The Philosophical Meaning of the Minotaur Myth

In Greek mythology, the Minotaur is a mythical creature portrayed in Classical times with the head and tail of a bull and the body of a man or, as described by Roman poet Ovid, a being "part man and part bull".

By Balthazar Malevolent

The Philosophical Meaning of the Minotaur Myth

Among the many subjects of Greek mythology, the story of the Minotaur is one of the most dramatic and repeatedly interpreted. This myth generates various cultural, psychological and philosophical associations and ideas. Its meaning can be understood in different ways.

King Minos' wife fell in love with a bull and gave birth to a part man and part bull the Minotaur. Minos placed the monster in a labyrinth and had young men and women sacrificed to him. Theseus managed to defeat the Minotaur and escape from the labyrinth thanks to a thread given to him by the Minos' daughter Ariadne.

The image of the bull-man is closely linked to totemism, in which many people saw the bull as their ancestor. The cult of the bull existed in Sumerian, Egyptian, Assyrian and Indian cultures. It was also present in the Minoan culture, becoming the spiritual core of the civilisation.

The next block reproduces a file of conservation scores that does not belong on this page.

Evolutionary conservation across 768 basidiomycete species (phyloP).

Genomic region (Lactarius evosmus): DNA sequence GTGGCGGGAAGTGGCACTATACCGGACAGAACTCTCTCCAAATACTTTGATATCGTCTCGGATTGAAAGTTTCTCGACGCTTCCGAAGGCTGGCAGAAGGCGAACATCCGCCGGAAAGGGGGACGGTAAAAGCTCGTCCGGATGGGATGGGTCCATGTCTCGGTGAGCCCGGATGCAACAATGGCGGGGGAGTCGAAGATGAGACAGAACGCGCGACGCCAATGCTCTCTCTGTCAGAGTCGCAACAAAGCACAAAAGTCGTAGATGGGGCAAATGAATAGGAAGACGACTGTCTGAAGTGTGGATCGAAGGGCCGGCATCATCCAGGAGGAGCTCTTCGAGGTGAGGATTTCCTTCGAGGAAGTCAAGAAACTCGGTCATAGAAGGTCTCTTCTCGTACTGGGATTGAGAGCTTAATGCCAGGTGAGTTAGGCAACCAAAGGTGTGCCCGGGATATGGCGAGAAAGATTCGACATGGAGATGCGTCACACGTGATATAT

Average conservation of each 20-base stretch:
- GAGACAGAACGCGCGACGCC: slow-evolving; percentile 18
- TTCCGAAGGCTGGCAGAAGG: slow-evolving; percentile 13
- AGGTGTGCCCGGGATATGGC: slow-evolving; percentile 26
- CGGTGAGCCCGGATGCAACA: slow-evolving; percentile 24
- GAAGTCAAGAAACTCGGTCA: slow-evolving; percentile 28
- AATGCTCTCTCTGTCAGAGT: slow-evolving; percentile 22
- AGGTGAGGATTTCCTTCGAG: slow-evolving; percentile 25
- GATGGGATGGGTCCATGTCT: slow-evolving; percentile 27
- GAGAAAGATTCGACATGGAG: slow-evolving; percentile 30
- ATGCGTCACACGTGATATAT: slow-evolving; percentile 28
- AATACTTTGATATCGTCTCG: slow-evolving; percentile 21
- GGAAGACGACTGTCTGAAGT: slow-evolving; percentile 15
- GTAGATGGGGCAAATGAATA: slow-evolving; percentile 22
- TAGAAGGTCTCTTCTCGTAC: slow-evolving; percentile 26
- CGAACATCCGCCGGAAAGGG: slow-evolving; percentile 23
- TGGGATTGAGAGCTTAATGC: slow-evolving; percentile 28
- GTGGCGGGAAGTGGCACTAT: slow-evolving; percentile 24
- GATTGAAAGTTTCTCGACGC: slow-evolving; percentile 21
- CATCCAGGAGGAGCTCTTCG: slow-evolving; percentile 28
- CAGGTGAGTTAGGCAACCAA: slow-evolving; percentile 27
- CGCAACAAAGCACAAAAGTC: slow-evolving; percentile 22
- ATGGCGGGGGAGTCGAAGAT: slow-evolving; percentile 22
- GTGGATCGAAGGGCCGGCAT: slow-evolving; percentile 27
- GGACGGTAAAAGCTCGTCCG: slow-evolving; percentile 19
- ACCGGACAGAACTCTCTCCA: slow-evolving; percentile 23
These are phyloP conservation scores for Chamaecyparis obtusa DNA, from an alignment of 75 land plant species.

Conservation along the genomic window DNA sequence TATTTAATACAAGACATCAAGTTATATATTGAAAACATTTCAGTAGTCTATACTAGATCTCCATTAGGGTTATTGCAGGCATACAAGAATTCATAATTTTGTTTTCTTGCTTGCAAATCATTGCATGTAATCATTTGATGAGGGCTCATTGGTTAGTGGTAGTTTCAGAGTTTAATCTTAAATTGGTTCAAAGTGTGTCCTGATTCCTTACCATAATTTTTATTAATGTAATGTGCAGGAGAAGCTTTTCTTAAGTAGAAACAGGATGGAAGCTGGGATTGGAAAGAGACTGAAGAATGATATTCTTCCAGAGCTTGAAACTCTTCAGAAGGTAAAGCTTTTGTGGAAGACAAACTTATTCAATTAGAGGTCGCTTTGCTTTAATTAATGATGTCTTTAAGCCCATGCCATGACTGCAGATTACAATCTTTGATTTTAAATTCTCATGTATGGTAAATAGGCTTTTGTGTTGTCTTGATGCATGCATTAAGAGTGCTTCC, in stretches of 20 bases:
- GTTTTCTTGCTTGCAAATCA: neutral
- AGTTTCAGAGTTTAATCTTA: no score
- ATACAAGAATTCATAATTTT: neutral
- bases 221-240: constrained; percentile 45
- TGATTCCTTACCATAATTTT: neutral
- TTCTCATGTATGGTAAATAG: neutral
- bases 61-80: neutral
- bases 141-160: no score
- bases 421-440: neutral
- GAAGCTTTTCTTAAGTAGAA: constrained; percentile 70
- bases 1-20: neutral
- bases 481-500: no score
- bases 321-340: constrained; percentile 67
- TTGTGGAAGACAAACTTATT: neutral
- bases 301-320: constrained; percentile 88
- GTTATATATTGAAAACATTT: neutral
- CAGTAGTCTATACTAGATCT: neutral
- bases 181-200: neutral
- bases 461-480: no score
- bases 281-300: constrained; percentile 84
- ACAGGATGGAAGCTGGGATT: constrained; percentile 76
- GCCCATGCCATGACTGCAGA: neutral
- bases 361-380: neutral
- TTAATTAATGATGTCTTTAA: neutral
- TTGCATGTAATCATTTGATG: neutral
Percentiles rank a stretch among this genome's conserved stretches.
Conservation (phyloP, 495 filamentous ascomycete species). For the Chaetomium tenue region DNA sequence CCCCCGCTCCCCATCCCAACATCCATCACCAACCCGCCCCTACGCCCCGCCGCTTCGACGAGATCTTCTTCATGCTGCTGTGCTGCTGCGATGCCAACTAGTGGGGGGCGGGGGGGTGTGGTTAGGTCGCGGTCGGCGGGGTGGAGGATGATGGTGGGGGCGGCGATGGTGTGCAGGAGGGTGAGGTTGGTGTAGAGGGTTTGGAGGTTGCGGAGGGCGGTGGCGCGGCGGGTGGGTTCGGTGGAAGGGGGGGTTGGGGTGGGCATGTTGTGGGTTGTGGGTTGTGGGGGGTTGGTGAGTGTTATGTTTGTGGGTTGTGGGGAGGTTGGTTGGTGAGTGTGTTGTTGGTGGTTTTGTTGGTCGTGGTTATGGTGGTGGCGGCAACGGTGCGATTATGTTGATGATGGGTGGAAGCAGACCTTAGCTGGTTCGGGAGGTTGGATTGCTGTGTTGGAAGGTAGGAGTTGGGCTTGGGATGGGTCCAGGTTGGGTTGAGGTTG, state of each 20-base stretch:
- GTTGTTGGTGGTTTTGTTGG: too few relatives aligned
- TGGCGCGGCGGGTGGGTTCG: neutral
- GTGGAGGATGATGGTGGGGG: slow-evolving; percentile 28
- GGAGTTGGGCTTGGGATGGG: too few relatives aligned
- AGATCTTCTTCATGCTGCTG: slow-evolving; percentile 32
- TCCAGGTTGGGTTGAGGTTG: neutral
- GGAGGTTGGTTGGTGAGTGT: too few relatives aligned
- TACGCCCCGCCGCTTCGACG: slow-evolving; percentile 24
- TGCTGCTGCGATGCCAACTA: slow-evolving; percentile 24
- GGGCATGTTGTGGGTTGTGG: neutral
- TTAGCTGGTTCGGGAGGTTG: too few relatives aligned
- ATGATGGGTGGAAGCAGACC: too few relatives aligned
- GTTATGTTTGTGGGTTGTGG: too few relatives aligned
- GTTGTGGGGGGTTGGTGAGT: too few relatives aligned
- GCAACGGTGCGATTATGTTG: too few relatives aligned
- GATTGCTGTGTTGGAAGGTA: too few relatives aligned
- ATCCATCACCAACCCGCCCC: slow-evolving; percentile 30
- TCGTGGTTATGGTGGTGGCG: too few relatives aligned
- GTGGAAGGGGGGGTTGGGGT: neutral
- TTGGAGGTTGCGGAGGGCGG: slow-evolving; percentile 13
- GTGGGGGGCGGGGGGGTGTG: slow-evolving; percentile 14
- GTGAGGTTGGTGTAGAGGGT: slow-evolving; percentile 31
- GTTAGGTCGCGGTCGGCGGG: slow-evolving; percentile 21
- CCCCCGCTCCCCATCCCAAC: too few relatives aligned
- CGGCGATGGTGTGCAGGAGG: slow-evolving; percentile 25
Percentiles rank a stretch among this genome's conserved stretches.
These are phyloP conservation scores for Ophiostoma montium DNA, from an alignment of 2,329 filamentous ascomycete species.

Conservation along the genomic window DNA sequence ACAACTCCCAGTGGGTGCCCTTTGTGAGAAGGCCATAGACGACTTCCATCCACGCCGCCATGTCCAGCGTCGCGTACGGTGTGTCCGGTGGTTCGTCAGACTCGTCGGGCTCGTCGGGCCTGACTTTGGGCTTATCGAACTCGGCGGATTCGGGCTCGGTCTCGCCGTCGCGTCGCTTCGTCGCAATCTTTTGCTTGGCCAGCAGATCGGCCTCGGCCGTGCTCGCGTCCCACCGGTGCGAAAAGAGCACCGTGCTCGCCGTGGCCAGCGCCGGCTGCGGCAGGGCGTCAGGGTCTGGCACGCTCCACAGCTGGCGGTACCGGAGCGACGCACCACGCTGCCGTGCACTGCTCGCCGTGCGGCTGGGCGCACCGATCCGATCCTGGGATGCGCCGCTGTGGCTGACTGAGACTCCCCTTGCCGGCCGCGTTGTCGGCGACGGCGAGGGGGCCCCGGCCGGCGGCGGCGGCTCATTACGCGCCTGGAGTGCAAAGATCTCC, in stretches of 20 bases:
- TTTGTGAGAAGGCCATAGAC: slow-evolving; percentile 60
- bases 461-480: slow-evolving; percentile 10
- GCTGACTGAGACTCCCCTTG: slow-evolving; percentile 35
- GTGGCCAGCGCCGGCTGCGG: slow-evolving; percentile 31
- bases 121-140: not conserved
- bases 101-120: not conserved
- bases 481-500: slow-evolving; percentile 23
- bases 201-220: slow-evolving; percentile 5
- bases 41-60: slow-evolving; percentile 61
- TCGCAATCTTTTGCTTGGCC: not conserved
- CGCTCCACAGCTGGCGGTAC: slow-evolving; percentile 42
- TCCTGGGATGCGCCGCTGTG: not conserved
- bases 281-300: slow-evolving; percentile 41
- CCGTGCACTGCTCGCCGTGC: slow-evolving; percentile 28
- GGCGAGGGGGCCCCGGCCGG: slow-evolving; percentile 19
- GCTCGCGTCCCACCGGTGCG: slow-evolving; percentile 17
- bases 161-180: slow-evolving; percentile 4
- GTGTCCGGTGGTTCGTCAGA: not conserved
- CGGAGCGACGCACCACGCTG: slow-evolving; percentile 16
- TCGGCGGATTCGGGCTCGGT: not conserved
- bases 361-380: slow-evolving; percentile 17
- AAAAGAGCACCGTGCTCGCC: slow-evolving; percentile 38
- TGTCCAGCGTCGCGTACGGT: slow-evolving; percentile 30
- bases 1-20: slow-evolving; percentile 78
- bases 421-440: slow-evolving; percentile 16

Various researchers have given different interpretations, linking the Minotaur with the labyrinth in which he lived. The labyrinth for the ancient people was a symbol of chaos and dread, a vivid example of the unknown bringing doom. All unintelligible things frighten one. The labyrinth is a precise image of the unknown and mysterious.

In Freud's psychoanalysis, the labyrinth is a symbol of the unconscious and the Minotaur is an image of repressed desires and fears. Minotaur fights with Theseus, a symbol of the rationality of man and his desire to understand himself and conquer his fears. Ariadne's thread may reveal to man part of his unconscious.

Freudianism had a huge impact on the understanding of man and culture in the twentieth century, the image of the Minotaur has acquired many psychoanalytic meanings in our time. It is understood as the fears of a man wandering in his own inner world.

Another approach to the image of the Minotaur is as an outcast, a creature unable to find its place in the world, an unsettled wanderer plagued by contradiction. Everyone is supposed to have their own Minotaur lurking in their subconscious, which they need to be able to see and defeat, thus confirming their purely human essence. The labyrinth is an image of the outside world from which it is impossible to escape.

The victory over the Minotaur is the victory of civilisation over savagery. However, it was not conclusive because, as is well known, Ariadne ultimately went not to Theseus (the embodiment of rationality), but to Dionysus, who is the embodiment of the natural element and the image of the irrational.

George Frederic Watts
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